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Thu, 27 Jan 2022
The World for People who Think

Health & Wellness


Medifraud: Available at a Pharmacy Near You

Unbridled profits, lax safety regulations and corporate fraud are all part of a normal day in the life of our corrupt drug industry.

We're hearing those phrases again," declared Law and Order district attorney, former Republican senator, and presidential candidate Fred Thompson in a July 26 ABC podcast. "National health care, universal health care, socialized medicine. We're being told that government bureaucrats can take over our entire medical industry -- which, by the way, is the best and most complex in the world -- and make it better."


'Mystery' skin disease in farmers

Farmers are being affected by a mysterious new skin disease, dermatologists report.

The condition affects the ears, which become hot, itchy and sore before blistering and crusting.

©Blackwell Publishing
Affected farmers have blisters on their ears


Fear and Knowledge

Fear grows in darkness;
if you think there's a bogeyman around,
turn on the light.

- Dorothy Thompson
© Zadius Sky
Fear is very much known to everyone and it is highly contagious. We see it everywhere, especially in today's world. When one becomes fearful, one's mind resorts to a state of being clouded or paralyzed. In order to overcome this kind of fear, one would require knowledge and the ability to think for oneself. Knowledge can surely protect us from that which we would be fearful of.


'Dual epidemic' threatens Africa

©Associated Press
Poor areas of sub-Saharan Africa are vulnerable

A rising number of dual infections with HIV and tuberculosis has created a co-epidemic spreading throughout sub-Saharan Africa, researchers say.


Flavor enhancers, coloring agents & preservatives - Food additives demystified

High Fructose Corn Syrup (HFCS) - flavor enhancer

Derived from cornstarch, usually a combination of 55 percent fructose and 45 percent sucrose. Treated with an enzyme that converts glucose to fructose, which results in a sweeter product. Used in many mass-produced foods including soft drinks, baked goods, jelly, syrups, condiments (like ketchup), fruits and desserts.


Commuters Inhale Heavy Dose of Pollution

Driving is more hazardous than anyone knew: A heavy commuter inhales more pollution while driving than in the entire rest of the day, a new study finds.

The research was done in Los Angeles, where the average driver spends 1.5 hours behind the wheel. That time in traffic accounts for 33 to 45 percent of total exposure to diesel and ultrafine particles (UFP), the study showed.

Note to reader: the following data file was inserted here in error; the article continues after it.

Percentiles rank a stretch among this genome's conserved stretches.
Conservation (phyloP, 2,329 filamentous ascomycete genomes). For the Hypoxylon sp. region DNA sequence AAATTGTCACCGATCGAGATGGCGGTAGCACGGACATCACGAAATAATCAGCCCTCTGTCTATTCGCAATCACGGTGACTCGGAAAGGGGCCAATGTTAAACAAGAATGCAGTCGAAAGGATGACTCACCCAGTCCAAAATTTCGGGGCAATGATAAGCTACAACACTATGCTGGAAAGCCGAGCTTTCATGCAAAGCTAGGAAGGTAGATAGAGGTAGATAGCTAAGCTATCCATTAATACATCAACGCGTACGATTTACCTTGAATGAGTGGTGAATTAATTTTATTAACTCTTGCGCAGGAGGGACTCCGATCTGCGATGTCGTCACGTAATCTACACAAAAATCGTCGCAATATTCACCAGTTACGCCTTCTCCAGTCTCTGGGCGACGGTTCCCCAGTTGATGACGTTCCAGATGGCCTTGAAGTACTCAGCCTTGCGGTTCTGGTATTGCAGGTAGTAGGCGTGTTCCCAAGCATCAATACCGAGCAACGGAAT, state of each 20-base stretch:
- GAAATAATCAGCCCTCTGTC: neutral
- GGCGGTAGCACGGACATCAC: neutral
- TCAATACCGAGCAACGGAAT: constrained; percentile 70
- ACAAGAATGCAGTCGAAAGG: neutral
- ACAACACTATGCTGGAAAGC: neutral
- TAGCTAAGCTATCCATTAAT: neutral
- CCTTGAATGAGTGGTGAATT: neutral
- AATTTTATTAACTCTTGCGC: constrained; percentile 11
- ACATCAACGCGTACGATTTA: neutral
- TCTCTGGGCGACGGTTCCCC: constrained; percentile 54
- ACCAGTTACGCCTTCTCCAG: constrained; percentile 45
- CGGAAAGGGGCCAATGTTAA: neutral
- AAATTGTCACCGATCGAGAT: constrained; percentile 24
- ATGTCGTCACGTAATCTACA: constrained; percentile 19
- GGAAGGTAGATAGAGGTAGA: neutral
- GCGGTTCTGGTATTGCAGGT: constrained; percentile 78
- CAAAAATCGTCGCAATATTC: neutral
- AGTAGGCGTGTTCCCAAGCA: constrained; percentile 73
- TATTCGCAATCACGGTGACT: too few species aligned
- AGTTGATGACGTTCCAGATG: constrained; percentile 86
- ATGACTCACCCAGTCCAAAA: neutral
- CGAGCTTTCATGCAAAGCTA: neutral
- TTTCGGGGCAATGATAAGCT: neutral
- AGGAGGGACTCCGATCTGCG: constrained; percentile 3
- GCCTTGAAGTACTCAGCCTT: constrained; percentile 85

Comment: While the war against smokers continues, it is what we breathe in the air that causes us more harm. But we don't see anyone from the government running around to fix it, do we? It is clear that when they tell us to quit smoking because of the harm it causes us, they are lying again.

Read this SOTT focus piece for more information: Let's all light up!


Lawmakers: Look closely at foreign drugs

The Food and Drug Administration isn't paying enough attention to inspecting the growing amount of drugs produced by foreign manufacturers, say lawmakers who want the agency to update its approach.

The head of the FDA is being called before a congressional committee Thursday to explain his agency's lopsided approach to inspecting drugs, both domestically and overseas.

Black Cat

Cat's eye view of DNA sheds light on human disease

The first full genetic map of a cat -- a domestic pedigreed Abyssinian -- is already shedding light on a common cause of blindness in humans and may offer insights into AIDS and other diseases, researchers reported on Wednesday.

And the cat genome shows some surprising qualities that cats and humans appear to have uniquely in common, the researchers report in the journal Genome Research.

Arrow Down

47 million Americans lack health insurance: report

The number of Americans lacking health insurance rose by nearly 8.6 million to 47 million from 2000 to 2006, with children and workers from every income level losing coverage, a new report said on Thursday.

The increase was "driven primarily by the continued erosion in employer-provided health insurance," said the report by the Washington, D.C.-based Economic Policy Institute.

In 2006, 2.3 million fewer Americans received health benefits from their employers than in 2000, the report said, noting the decline does not take the population increase into account.

Comment: War is supported by both parties and unlimited funds are available for this. Go here and see what the money spent on the cost of war could have done the basic infrastructure in America


Enzyme may play role in aggressive lung cancer

Higher levels of an enzyme that makes estrogen may be the hallmark of a more aggressive type of lung cancer in older women, a finding that could lead to earlier diagnosis and treatment, U.S. researchers said on Thursday.

They said measuring levels of the enzyme aromatase -- which naturally converts the hormone androgen into estrogen -- could be used to predict survival in women with early stage lung cancer who are over the age of 65.